We talked about this yesterday. Yes, no one will confuse us for defensive juggernauts, but this year we already are in the top half (barely) and should be able to maintain that level. No, that doesn’t mean we’re championship material, but it’s a huge, huge, huge step up from last year. So anyone who says we’re just as bad this season on the defensive end, clearly they ain’t watching the team. But I don’t see us getting much better on that side either. Except, as I mentioned yesterday, if we cut down on our turnovers, that will prevent the other team from getting quite as many easy baskets.
But we clearly have worlds of space to improve on offense. C’mon, with Mike D’Antoni as our coach, it would be shocking if we didn’t get better on that side of the court. Anthony Randolph may never get a clue, Kelenna Azubuike might not get healthy enough to play a single minute all year long, but the chemistry between Stat, Raymond Felton, Danilo Gallinari and Toney Douglas will most guaranteedly get smoother.
Don’t get me wrong, I predicted the team would be around .500, and more likely to be slightly under that rather than over. But considering that could get them into the playoffs and where we were the previous years, that’s a nice ol’ leap forward. And remember, even if we don’t land big guys like Melo or CP3 in the summer, we’ll still be losing Eddy Curry’s $11.3 million salary which would, worst-case scenario, at least allow us to add more supporting characters. Someone, like our old pal Jamal Crawford, could be brought in for say $8 mill/year. It won’t make us contenders, but it might make us able to contend for a top four spot in the East.
Their record would tie them for third best in the east, but don’t expect that to remain all season. You think the Knicks are bad at defense? Golden State has the 22nd worst defensive rating and they allow opponents to score the 25th most points. According to Basketball-Reference.com, their record should be 4-5 not 6-3. You might counter that they’ve made up for their defensive liabilities by being an offensive juggernaut, but the truth is that their offensive rating is just the 11th best in the league. Three of their wins, one each against the Clippers, Raptors and Houston, were against the three worst teams in the league. Those guys are a combined 3-21. They’ve only beat one team that sits above .500, the Utah Jazz, although the Jazz were just at .500 when Golden State beat them, plus the Jazz started the season looking awful before their last two stunning comeback wins against the Heat and Magic. So yes, unless the Warriors can rig it so that 6 out of every 9 games they play is against teams with losing records (as their first 9 games have been), I can’t seem them maintaining anywhere near this pace.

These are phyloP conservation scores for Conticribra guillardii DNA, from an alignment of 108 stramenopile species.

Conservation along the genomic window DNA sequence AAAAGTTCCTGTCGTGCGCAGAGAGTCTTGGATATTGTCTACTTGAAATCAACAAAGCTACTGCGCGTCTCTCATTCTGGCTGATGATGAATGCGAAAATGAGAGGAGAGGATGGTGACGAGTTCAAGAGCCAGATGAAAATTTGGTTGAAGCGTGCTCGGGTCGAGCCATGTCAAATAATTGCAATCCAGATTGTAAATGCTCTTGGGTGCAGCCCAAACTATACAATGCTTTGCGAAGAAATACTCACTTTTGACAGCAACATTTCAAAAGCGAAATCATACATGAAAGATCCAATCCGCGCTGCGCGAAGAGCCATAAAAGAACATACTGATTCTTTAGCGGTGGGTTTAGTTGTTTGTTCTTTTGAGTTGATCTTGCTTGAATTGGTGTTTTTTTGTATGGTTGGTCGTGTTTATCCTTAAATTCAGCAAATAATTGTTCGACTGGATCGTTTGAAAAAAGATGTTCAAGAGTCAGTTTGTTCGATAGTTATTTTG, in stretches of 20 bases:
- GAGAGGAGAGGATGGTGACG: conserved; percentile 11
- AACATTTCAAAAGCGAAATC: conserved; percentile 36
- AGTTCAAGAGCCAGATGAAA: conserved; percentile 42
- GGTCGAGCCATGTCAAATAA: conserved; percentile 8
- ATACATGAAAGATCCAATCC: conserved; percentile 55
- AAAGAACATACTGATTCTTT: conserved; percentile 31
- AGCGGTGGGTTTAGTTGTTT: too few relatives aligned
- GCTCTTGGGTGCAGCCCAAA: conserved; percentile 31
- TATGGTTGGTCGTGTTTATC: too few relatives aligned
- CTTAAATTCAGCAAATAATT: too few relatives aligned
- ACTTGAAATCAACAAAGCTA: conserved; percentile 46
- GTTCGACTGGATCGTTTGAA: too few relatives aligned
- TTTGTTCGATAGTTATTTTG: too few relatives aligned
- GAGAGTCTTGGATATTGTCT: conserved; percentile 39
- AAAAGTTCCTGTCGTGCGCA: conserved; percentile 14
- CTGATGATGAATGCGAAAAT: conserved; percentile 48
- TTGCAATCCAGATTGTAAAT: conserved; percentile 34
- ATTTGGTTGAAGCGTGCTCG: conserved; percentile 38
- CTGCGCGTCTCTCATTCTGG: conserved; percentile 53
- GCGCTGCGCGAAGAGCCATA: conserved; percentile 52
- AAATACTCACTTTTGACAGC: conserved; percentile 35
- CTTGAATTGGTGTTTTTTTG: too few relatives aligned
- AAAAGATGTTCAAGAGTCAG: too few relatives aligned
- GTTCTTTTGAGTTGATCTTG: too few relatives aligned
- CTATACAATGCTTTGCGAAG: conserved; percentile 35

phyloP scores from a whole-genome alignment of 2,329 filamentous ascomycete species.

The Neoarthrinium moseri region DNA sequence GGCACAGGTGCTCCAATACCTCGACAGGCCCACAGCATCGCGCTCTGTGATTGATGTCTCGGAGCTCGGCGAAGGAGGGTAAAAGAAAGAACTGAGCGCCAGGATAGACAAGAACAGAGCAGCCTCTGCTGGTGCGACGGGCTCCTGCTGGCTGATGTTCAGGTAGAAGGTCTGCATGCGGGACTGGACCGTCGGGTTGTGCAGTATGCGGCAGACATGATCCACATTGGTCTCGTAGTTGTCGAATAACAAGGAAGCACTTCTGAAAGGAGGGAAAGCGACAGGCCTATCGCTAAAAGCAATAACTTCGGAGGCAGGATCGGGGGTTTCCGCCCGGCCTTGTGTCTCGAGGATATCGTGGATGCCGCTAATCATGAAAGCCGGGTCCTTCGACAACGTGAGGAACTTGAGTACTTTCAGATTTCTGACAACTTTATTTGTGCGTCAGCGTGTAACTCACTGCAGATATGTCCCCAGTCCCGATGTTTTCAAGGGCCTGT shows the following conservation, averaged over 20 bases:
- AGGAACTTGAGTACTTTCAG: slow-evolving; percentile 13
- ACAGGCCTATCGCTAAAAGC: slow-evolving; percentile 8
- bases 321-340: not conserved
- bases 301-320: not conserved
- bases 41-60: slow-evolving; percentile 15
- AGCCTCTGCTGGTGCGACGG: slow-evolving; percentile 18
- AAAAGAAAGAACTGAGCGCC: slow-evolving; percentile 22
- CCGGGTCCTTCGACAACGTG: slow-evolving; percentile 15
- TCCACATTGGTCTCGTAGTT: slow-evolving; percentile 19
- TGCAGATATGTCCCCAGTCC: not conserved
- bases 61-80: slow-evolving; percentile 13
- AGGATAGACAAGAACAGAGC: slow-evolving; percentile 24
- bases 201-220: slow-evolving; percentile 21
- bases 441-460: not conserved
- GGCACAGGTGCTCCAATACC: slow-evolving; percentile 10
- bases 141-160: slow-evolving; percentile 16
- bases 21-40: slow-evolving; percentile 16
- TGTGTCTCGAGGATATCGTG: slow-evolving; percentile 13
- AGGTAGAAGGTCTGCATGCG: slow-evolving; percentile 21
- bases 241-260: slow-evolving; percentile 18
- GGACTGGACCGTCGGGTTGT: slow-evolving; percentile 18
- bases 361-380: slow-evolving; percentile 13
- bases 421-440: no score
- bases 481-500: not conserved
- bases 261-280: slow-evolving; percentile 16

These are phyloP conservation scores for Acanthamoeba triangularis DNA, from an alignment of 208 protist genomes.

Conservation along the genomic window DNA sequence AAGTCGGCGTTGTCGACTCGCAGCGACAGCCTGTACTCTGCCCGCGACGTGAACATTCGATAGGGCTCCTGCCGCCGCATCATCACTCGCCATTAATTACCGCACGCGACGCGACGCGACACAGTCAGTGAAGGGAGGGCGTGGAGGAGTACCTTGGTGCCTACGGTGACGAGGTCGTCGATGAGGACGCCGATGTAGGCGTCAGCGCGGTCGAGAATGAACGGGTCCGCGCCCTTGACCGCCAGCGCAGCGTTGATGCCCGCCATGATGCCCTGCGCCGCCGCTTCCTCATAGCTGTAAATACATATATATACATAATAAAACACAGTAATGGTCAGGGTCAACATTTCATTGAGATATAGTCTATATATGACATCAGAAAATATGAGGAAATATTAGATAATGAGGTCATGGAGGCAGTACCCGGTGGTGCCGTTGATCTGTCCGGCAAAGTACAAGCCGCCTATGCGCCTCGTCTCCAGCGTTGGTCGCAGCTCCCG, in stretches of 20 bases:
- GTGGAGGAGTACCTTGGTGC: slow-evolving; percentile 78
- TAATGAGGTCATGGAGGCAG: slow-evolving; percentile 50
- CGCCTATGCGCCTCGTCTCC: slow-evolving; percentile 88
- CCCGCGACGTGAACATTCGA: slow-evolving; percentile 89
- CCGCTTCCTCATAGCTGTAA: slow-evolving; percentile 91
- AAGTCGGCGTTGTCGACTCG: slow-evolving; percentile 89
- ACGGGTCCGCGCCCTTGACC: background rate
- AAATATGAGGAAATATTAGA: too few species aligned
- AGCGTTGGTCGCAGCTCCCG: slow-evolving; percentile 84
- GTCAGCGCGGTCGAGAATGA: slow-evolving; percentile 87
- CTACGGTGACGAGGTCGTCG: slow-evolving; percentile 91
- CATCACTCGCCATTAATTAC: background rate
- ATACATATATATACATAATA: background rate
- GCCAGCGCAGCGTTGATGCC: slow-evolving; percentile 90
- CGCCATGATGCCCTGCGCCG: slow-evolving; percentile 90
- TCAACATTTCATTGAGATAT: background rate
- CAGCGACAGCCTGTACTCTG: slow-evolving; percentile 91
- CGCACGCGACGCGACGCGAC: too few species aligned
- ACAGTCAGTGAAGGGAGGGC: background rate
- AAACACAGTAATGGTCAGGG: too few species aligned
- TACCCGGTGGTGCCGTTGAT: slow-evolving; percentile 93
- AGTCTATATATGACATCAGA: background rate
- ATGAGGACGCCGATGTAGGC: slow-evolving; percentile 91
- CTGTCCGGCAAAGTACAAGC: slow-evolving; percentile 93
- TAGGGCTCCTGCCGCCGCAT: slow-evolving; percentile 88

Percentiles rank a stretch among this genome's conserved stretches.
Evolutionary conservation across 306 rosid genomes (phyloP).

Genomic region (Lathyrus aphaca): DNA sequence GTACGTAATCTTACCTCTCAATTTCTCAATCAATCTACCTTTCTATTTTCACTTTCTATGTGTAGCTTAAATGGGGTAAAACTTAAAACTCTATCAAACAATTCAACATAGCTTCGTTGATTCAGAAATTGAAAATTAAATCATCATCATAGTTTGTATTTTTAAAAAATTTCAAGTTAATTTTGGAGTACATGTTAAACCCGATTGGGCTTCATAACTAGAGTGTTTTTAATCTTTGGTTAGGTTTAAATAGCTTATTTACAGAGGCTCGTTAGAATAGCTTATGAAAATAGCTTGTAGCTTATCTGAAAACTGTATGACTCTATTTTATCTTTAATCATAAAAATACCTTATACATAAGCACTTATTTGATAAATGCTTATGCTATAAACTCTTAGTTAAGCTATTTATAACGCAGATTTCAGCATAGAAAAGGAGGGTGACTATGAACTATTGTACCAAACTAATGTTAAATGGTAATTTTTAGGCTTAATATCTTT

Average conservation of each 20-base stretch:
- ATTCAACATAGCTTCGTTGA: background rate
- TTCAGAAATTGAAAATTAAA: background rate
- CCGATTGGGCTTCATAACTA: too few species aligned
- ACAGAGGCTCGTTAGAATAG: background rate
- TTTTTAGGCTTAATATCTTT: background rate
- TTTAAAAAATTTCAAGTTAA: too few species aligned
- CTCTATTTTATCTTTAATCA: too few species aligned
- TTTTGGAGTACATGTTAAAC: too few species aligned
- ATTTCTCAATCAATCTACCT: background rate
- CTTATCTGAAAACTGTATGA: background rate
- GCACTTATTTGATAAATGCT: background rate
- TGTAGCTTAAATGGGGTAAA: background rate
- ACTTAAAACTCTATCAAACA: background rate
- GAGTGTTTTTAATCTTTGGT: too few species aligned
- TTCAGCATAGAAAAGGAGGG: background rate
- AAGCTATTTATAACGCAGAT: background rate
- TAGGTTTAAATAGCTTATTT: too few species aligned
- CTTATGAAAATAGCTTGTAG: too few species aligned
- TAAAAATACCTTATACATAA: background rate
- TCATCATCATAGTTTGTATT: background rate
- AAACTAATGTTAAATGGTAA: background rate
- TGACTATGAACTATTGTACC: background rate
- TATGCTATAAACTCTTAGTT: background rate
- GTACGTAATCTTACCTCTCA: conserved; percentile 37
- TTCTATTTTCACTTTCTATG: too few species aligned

They sit at .500, but it’s worth noting that two of their three victories have been over two teams (Charlotte and Philadelphia) that are tied for the 5th worst record in the league. Also worth noting is that a few days after beating that Sixers team, they lost to them in the rematch. Their only worthwhile win was the much talked-about one against the Denver Nuggets where they only missed one shot during the entire third quarter and thus scored 54 points in that period alone. I think we can all agree that there’s no way that happens again. Heck, chances are no team in the league duplicates such a feat during the next decade or four.
Half the Pacers’ games have been against teams with records of .250 or worse. That also isn’t gonna keep on happening. That said, it is still so early, that it’s hard to tell if the Pacers will be much worse than their current .500 record. Even before they went insane in that infamous third quarter, the Pacers had already slightly won each of the first two quarters in that game. They, like the Knicks, Heat and Warriors, made some major personnel changes this summer. It will take a little while for their new point guard Darren Collison to truly gel with the rest of his teammates. Maybe they’ll be able to regularly beat the sub-.500 teams. That might put them on a collision course with the Knicks for that final playoff spot in the east. But with such a small sample size, it should be clear that it’s impossible to predict how any of these teams will look by the end of the season.